Movies have deleted scenes. Books have edits. But when an entire chapter is just way too adorbs to leave on the cutting room floor, why not give it to the readers?
So, this chapter was originally “Chapter twenty-one” in Wicked Together, my soon-to-be-published novel (the sixth in the Persephone Smith series). In this book, Persephone is a junior in high school and more boycrazy than ever. Heaven help her parents.
Enjoy! (And be on the lookout for the chapters that actually made it into the final version of Wicked Together, coming very soon to your favorite bookseller!)
“What color are your eyes?” Harley randomly asked me amid homework, on a nondescript October day.
“You don’t know what color my eyes are?” I criticized, turning away from him so he couldn’t get a glimpse. “How do you not know what color my eyes are? You’ve looked into them enough times!”
“Duh! I just don’t know how you describe them. Right around the pupils, they almost look like sapphire blue, or something. I’ve never seen that color in order to put a word on it, but… then as you move from the center outward, they become shades of emerald, peridot, and seraphinite. But then the outside of the iris comes alive with topaz so deep and rich that it reminds me of root beer. So, like when you’re filling out a form that asks you your eye color, what the hell do you put? Your eyes are blue, green, and brown.”
His description left me speechless. Yes, that was exactly the color of my eyes. He hadn’t not noticed… he just wanted a simplified answer. “Hazel,” I replied. “I call them hazel. Mom’s got the same problem, so she calls hers hazel, and I call mine hazel because I don’t know what they’re called either.” I turned towards him, but he closed his eyes before I could make eye contact with him.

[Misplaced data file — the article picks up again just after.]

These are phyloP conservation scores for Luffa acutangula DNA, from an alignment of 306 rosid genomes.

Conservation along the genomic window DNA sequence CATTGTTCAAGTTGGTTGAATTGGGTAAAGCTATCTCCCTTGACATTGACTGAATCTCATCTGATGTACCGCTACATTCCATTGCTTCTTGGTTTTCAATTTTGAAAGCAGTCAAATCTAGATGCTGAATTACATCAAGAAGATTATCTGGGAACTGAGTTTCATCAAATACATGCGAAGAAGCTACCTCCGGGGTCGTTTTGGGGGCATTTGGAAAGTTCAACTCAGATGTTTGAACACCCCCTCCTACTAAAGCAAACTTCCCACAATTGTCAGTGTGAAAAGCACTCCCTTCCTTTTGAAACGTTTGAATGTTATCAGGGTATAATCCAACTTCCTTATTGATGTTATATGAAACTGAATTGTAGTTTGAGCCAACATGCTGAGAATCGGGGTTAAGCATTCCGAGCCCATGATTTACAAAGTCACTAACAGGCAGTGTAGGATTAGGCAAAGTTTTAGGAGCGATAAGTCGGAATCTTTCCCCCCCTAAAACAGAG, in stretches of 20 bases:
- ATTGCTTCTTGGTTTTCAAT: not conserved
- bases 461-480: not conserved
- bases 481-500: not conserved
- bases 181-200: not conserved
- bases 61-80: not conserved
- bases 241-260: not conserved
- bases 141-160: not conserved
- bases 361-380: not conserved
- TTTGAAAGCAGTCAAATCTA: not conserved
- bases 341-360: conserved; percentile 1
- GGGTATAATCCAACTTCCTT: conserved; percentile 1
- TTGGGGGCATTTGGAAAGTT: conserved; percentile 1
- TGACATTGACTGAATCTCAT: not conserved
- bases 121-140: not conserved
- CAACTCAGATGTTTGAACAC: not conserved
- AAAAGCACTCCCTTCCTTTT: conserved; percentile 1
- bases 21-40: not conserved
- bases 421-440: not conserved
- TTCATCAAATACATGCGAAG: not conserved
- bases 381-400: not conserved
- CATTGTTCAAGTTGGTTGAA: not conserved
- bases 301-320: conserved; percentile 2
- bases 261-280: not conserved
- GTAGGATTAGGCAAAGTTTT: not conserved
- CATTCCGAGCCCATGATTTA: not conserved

“What color are mine?” he questioned.
“A blue so pure that waters cry foul for not being able to compete with their intensity,” I noted.
He opened his eyes and stared deeply into my sapphire, emerald, peridot, seraphinite, and topaz eyes. “Well, you could have guessed that because blondes usually have blue eyes.”
“Harley!” I chastised, but his hug alerted me that he was simply teasing me.
“For the record, your description was almost poetic. Mrs. Wright-Moore would be proud.”
“I doubt Mrs. Wright-Moore has ever seen eyes like yours.”
“Or yours. Unless she was here when your mom went to school.”
“Mom went to Rutland,” I informed him.
“Lucky.” He finally let go of me. Okay, so that was a too-friendly-to-just-be-friends hug, but we really were just friends! Well, friends with an exceptional knack for describing the most mundane details about one another. “Hazel.” “Blue.” There. Simple. But no. Cuz Harley’s eyes were no more blue than my eyes were hazel, and we both knew it.